In 2002, after thirteen years of bulimia, I started the fight to get well.
But let me back up a bit.
I don’t think anyone wakes up in the morning and says, “Today let’s see how painful, complicated and unhealthy I can make my life.” But sometimes things take a turn we don’t expect.
And, as I write in my book, “. . . it’s not a single event or comment that pushes someone over the edge. It is the wearing down of the spirit one small bit at a time, like water wears a hole in a stone.”
My eating disorder, my bulimia (I find people often avoid the word), started when I was 20 and a cadet at West Point. Societal pressure, the drive to make the cadet uniform look good, the feeling that a woman couldn’t be thin enough, and my own challenges – all these factors and more led to an eating disorder that became my constant companion for 13 years.
By 2002, my bulimia was a crisis and I had forgotten what it meant to live a life free from this madness.
My mother and sister intervened and, at the age of 33, I moved in to my mother’s house and began the long process to take back my life. Eight months of treatment at the Renfrew Center in Wilton, Connecticut became my sole focus for a time. It was the hardest thing I have ever overcome – for me it was harder than West Point, harder than jumping out of an airplane. But I did it. And in 2003, my life was recognizable again.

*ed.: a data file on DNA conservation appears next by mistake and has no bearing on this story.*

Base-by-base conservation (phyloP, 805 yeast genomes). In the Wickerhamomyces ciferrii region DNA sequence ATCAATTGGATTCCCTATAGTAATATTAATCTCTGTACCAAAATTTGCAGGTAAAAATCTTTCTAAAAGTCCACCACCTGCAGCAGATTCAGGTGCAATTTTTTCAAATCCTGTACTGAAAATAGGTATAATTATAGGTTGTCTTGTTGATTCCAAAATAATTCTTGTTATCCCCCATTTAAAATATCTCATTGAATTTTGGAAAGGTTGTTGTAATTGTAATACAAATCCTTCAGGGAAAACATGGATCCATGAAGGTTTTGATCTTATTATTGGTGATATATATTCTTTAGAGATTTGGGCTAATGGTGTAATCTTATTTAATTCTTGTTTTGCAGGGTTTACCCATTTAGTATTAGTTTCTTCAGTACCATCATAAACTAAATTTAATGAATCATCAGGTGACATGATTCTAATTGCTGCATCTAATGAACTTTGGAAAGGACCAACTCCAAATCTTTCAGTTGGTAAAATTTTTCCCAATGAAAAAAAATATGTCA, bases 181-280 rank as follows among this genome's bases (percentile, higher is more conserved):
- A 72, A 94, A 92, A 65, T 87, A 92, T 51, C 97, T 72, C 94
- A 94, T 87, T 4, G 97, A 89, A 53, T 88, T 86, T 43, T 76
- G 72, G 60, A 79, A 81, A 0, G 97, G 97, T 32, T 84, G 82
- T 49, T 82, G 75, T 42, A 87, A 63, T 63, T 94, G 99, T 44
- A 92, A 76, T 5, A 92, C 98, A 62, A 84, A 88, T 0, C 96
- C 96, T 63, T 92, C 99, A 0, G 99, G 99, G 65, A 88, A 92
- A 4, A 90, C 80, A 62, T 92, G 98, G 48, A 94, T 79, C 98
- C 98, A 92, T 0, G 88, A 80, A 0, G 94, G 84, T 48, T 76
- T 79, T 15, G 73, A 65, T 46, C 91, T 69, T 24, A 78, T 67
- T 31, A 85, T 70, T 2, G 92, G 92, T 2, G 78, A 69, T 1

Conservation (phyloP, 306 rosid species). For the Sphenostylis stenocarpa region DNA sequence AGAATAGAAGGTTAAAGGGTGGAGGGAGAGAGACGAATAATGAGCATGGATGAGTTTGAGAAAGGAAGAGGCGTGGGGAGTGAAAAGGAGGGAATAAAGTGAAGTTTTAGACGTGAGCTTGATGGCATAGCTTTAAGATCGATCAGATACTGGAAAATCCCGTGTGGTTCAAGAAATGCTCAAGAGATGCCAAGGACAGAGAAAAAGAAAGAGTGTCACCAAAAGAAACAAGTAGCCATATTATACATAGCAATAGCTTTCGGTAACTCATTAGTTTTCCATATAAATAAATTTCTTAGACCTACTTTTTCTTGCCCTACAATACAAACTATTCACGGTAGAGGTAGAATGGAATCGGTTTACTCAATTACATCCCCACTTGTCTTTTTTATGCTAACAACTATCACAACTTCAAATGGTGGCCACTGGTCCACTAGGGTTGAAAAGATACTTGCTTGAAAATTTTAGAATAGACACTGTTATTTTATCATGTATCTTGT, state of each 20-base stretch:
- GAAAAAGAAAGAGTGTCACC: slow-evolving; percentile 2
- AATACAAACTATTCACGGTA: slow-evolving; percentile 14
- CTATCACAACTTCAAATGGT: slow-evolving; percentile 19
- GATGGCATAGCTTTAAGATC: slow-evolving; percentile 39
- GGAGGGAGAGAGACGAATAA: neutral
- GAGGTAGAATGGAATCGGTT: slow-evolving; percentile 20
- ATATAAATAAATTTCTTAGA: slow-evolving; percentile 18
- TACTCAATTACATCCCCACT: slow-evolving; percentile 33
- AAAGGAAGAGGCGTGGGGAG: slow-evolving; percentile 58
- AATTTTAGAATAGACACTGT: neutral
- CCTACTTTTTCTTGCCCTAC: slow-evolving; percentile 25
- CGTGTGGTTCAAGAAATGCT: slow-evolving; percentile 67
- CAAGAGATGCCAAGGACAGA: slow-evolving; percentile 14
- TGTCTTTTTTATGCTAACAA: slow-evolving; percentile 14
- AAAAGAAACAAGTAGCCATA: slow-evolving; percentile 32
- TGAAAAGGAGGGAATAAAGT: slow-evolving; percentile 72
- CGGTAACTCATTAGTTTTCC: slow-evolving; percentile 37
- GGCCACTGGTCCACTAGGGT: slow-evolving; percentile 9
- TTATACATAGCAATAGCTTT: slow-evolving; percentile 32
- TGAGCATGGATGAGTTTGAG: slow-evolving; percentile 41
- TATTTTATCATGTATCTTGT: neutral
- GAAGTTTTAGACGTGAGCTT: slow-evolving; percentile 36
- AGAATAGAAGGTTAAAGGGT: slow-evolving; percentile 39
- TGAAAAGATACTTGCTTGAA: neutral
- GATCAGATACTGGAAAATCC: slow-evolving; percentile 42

So why write the book?
Bulimia is an uncomfortable topic … the kind of topic that makes people squirm in their chair. The thought of someone making themselves sick to be thin is so … unhealthy … warped … gross.
And yet the National Eating Disorders Association estimates that there are 20 million women in America who suffer from anorexia, bulimia, or both. That’s twenty million. I think this is unacceptable.
I wrote Whatever the Cost to offer a message of hope for those who suffer and for the people who love them and suffer alongside them. For two years after the book came out in 2011, I spoke at different venues around the country, finishing my speaking engagements at the United States Naval Academy in the spring of 2013.
Whatever the Cost: One Woman’s Battle to Find Peace with Her Body is available on amazon.com.
I know the depth of the pain and anguish that an eating disorder causes. I pray for peace and wellness for the human beings on this difficult journey,